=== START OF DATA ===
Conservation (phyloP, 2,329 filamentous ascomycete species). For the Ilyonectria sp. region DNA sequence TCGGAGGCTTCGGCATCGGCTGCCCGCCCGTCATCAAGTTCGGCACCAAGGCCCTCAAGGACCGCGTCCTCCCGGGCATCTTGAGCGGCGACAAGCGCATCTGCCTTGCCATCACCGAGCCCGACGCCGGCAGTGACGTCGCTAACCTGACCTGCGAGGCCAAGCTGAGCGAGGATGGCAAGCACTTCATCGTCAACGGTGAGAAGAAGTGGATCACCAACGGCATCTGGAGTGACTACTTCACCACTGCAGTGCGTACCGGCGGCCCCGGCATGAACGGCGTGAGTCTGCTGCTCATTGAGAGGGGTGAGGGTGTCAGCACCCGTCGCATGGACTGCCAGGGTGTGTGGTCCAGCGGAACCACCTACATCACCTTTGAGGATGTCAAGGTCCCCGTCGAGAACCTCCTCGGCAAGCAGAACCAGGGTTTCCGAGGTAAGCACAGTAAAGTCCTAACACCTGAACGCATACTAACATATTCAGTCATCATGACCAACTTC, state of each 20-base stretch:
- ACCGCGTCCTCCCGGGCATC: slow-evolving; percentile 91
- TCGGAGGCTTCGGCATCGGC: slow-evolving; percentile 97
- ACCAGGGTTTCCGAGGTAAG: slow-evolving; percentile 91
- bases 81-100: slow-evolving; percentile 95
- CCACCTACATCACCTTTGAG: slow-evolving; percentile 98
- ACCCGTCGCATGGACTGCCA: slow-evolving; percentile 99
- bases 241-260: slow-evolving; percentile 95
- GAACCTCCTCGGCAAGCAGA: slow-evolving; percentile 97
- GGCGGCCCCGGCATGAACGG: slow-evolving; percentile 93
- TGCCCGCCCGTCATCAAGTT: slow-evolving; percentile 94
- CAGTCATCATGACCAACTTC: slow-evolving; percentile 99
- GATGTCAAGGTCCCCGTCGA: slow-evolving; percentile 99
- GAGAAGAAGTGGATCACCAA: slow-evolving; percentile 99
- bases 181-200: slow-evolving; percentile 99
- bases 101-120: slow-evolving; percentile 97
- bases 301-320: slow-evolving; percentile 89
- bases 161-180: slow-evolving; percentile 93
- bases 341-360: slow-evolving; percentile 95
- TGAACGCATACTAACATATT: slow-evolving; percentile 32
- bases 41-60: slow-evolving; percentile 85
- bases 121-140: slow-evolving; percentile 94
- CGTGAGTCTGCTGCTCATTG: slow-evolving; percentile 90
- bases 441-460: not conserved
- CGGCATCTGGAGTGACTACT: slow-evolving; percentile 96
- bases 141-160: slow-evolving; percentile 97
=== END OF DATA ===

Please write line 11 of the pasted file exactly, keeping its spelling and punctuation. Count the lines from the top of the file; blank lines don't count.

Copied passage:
- TGCCCGCCCGTCATCAAGTT: slow-evolving; percentile 94